By this point of the course you should be very familiar with theories of humor.
should be able to distinguish and explain the significance of 1) Incongruity Theory, 2)
Relief Theory, and 3) Superiority (see Crtichley).
In addition, our last set of readings deal with the issue of rationality in detail (Odysseos,
Since the Enlightenment, social science and academic inquiry have been
centered on the notion of rationality.
While there is nothing inherently wrong with
inquiry based on rationality, the thinkers in this section of the course make the point
clear that rationality has been elevated above all other modes of discourse.
The focus on
the rational eclipses all other modes of inquiry or discourse.
One other mode of thought
or inquiry that these authors introduce is humor/comedy.
That is, instead of explaining
events in the world through rational narrative, other narratives—like the comedic, may
reveal very interesting insight and descriptions about global events.
We must think about the role and/or purpose of humor as we engage the second part of
this course: IR concepts.
As we continue through this course we will juxtapose IR
concepts (presented in the readings and lectures) with humor (presented in the films).
We will critically engage the use of humor in understanding world politics.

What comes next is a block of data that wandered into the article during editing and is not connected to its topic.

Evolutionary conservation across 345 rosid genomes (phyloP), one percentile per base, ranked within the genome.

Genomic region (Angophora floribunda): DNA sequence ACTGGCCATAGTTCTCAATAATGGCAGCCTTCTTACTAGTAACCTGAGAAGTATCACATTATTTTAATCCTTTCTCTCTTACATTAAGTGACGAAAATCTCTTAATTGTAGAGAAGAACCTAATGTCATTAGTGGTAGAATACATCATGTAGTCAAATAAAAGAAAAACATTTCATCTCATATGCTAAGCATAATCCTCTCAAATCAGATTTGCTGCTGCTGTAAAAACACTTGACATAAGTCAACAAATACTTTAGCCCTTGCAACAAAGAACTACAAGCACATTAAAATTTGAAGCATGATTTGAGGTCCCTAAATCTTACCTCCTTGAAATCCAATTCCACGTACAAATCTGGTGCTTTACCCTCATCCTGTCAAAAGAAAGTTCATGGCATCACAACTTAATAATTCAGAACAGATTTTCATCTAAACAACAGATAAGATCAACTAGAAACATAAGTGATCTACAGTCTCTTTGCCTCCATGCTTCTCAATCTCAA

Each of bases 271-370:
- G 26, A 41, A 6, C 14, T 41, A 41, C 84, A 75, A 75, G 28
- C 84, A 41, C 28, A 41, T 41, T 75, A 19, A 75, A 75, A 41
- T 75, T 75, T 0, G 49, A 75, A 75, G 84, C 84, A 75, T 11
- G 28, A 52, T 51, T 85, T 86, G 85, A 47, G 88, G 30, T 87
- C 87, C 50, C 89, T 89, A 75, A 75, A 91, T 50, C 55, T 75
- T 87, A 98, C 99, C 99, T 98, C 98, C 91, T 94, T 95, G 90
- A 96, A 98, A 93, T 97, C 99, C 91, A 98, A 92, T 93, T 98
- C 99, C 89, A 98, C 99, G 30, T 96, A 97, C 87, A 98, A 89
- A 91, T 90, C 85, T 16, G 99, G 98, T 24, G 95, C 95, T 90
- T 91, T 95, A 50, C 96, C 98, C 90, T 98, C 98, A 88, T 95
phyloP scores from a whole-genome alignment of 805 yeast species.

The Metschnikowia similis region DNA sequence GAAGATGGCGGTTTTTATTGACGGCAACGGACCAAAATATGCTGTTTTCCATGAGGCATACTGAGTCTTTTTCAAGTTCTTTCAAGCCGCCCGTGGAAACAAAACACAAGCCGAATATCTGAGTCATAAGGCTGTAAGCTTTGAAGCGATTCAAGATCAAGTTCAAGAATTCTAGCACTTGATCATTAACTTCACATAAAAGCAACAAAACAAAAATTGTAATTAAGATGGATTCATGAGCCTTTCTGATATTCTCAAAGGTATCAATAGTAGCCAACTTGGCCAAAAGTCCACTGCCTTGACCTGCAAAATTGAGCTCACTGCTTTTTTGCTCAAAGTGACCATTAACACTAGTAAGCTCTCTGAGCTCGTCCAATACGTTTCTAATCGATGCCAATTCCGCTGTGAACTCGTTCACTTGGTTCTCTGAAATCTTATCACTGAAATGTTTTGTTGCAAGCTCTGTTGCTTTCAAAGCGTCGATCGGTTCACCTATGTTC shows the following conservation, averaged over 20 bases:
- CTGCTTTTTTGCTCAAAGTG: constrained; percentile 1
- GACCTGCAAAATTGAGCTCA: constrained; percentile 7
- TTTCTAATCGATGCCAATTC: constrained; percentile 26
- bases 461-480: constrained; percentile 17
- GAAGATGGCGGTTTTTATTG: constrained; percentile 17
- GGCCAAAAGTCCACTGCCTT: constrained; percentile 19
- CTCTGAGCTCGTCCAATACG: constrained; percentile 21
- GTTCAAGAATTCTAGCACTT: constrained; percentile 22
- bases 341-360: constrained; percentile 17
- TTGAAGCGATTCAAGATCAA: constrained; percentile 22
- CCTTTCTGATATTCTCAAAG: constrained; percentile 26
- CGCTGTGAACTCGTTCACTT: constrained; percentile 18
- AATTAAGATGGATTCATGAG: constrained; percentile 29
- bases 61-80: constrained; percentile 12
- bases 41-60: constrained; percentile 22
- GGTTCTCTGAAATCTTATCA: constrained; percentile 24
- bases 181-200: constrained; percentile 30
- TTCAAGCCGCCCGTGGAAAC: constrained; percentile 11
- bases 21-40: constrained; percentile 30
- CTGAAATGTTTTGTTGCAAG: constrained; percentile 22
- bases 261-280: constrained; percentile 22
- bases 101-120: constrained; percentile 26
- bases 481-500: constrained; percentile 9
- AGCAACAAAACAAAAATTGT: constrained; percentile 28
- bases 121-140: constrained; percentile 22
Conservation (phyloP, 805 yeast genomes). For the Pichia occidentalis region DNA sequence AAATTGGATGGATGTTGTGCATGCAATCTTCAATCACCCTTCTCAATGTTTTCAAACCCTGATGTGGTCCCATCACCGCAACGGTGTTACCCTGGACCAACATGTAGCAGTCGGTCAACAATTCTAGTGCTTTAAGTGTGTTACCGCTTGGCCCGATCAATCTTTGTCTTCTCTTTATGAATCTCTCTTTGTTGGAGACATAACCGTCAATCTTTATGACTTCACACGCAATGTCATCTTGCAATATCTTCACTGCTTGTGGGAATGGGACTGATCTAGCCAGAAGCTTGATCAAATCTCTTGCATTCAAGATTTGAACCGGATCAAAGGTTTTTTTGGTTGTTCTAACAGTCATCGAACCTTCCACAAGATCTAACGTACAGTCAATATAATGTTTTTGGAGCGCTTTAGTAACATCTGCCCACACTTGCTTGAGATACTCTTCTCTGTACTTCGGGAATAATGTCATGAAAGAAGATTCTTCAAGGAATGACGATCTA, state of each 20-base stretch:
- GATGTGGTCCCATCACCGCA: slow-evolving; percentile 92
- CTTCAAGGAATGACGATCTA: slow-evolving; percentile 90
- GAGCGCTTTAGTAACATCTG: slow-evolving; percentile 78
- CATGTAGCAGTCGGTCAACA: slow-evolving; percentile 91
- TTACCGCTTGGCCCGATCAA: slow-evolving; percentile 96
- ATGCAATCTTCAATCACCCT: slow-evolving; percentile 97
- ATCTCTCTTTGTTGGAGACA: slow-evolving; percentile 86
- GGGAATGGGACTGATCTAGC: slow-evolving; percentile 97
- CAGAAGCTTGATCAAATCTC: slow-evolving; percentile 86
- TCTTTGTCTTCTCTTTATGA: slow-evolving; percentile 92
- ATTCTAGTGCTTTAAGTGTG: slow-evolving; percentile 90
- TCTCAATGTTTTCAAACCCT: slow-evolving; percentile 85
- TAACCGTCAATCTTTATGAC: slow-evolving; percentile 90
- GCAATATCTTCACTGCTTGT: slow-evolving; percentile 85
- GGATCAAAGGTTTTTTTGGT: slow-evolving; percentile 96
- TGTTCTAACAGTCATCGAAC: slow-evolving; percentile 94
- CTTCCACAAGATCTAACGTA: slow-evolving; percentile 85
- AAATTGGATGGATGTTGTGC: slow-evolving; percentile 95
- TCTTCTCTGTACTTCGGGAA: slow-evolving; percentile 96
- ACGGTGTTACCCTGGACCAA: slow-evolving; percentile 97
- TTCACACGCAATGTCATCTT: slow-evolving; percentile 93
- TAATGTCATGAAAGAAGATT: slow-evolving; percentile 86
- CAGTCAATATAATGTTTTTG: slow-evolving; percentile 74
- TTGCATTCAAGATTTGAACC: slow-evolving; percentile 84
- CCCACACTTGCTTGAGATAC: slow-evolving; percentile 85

examine how many assumed, rational, and obvious IR concepts like deterrence,
inevitable conflict, rational state action, balance of power, sovereignty, anarchy,
international law, the importance of international institutions (ex: UN), etc. are turned on
their heads or “defamiliarized” by humor.
Humor will offer us a new lens for critically
engaging traditional IR concepts.
For example, within IR paradigms, realists generally argue that conflict is inevitable.
is assumed that states interact in an anarchical international society.
Lacking any global
government or authority, states must act in their own self-interest to survive.
conditions of limited resources, imperfect diplomacy and communication, the threat of
aggressive states, and the desire for self-preservation, it is inevitable that states will
compete and engage in conflict.
Not engaging in conflict and not desiring self-
preservation is “irrational.”
Now, as we watch Catch-22, for example, we examine how
this issue of rationality is addressed.
This film presents war as a very irrational
In addition, this film also encourages us to think about bureaucracy within
war, the “military industrial complex,” and the treatment of soldiers as interchangeable.
What else does this film do?
How else does it challenge IR assumptions?